NUKU'ALOFA, Tonga Tonga's king has agreed to give up much of the near-absolute power his family has held for generations over this tiny South Pacific nation, his spokesman said Monday.
King George Tupou V will relinquish his role in day-to-day governmental affairs and will be guided by the prime minister "in all matters of governance," said the king's palace spokesman, Lord Chamberlain, Hon. Fielakepa.
Tonga is one of just a handful of countries in the world where the monarch runs the day-to-day government.
George V, 60, is making the changes to ensure the monarchy is ready for the 2010 elections, which will transfer the majority voice in Parliament to the people, Fielakepa said late Monday. Like many Tongan nobles, Fielakepa uses just one name.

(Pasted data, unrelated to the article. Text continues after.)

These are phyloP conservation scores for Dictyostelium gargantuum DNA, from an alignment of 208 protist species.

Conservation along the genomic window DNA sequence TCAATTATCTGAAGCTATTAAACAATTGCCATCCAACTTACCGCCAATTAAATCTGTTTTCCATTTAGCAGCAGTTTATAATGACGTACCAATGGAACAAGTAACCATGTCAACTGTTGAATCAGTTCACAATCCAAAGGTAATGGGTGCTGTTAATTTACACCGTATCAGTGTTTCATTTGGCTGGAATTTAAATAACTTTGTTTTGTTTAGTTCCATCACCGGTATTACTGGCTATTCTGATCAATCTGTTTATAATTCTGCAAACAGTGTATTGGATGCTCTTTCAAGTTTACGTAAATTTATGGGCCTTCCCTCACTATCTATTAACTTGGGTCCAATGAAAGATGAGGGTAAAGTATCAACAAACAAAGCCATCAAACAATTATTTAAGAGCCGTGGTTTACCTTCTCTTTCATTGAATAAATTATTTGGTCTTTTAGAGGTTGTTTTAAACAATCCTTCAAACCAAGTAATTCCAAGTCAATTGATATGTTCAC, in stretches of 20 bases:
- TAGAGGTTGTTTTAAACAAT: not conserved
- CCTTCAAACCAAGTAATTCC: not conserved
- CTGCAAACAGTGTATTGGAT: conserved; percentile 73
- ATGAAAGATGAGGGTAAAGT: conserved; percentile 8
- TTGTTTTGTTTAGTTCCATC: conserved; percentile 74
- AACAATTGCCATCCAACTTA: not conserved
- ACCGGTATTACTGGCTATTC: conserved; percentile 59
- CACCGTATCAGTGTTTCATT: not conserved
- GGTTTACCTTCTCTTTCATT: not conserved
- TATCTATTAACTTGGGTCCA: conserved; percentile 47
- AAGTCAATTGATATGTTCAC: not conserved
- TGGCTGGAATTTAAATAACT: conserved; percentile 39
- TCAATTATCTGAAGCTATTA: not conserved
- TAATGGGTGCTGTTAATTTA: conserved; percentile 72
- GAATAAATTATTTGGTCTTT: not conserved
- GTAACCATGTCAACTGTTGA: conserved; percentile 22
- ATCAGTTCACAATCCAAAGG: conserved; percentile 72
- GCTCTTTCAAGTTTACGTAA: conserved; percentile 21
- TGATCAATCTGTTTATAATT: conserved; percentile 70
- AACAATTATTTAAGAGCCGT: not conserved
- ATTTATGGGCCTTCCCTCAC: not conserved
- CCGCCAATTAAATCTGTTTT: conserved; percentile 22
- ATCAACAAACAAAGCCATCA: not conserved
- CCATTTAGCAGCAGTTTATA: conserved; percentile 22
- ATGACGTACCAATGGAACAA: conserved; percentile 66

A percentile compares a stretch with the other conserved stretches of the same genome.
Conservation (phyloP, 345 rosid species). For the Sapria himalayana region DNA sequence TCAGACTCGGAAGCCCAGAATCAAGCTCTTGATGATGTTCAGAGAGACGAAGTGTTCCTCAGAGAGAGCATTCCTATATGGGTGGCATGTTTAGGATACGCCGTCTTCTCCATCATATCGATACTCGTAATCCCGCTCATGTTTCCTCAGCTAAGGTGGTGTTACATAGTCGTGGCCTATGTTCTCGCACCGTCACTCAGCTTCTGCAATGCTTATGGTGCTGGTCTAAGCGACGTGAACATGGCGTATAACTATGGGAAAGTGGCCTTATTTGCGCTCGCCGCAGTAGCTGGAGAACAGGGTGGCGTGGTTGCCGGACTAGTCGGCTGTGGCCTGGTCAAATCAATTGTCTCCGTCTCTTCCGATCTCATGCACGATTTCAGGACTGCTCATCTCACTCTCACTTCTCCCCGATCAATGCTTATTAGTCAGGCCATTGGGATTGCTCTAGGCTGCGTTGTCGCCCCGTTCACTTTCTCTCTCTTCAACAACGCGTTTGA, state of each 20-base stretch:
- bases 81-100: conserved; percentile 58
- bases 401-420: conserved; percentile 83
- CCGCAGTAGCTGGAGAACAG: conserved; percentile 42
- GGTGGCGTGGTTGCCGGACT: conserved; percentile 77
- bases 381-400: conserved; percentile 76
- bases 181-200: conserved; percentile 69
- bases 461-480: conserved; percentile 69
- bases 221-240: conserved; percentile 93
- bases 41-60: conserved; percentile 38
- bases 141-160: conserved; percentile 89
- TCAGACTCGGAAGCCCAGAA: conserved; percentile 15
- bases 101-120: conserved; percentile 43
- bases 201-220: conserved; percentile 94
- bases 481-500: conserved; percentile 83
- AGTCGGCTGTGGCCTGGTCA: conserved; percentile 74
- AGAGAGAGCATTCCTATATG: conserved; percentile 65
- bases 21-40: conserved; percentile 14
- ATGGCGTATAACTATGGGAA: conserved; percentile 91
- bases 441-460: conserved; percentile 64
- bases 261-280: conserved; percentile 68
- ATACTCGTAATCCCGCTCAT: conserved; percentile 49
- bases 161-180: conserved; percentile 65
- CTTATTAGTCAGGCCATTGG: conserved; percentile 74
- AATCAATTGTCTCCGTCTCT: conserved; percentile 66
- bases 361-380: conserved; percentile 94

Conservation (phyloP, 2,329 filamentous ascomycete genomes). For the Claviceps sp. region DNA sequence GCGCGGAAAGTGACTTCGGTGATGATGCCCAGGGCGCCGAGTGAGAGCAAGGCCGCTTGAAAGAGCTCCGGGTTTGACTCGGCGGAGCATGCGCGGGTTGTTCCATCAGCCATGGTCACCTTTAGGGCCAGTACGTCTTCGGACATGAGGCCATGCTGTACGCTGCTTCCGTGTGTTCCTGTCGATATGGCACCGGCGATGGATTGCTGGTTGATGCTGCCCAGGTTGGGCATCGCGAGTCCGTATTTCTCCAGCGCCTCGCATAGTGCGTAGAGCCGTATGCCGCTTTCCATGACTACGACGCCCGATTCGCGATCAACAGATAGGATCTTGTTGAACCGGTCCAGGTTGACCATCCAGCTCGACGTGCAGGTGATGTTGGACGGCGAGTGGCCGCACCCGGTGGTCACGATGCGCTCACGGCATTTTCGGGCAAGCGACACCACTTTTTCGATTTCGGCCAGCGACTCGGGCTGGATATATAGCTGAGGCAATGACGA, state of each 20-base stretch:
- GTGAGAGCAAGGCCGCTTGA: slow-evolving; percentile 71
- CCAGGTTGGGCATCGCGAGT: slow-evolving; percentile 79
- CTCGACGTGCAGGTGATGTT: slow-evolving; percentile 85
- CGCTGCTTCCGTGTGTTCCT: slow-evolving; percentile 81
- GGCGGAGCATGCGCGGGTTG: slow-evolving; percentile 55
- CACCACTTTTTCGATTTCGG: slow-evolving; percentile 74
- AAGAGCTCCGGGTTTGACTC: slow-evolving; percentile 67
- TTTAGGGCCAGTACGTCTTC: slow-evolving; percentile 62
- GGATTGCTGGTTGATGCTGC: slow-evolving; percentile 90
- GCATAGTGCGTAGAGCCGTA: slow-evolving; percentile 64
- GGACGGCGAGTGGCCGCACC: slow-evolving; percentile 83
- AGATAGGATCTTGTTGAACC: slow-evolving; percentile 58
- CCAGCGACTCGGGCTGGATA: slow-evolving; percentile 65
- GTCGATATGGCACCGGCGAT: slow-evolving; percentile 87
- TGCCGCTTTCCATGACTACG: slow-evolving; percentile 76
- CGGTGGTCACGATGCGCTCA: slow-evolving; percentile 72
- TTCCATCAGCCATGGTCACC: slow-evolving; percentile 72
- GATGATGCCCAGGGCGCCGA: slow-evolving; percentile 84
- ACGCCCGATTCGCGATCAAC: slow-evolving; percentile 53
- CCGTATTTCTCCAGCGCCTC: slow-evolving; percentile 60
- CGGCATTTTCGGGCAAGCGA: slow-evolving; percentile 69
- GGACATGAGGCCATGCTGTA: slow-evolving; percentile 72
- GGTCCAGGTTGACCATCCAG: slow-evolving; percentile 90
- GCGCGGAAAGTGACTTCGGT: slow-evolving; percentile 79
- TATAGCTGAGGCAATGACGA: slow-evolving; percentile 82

"The Sovereign of the only Polynesian kingdom ... is voluntarily surrendering his powers to meet the democratic aspirations of many of his people," Fielakepa said.
The people "favor a more representative, elected Parliament. The king agrees with them," he said in a statement. No period was given.
The palace has for years promised democratic reforms, but progress has been slow and public dissatisfaction has been building. Tensions at a pro-democracy rally in the capital, Nuku'alofa, boiled over into riots in 2006 that left eight dead and the city's downtown razed.
The announcement was made just two days before Tonga begins lavish coronation ceremonies to formally enthrone George V, an event that is expected to bring Tonga to a standstill for four days.
Since ascending the throne in 2006 after the death of his father, Tupou IV, the new king has promised to speed up the reforms.
Currently, the king appoints the prime minister and 13 Cabinet ministers. Noble families who have close ties to the king choose nine others. Just nine lawmakers are elected by voters.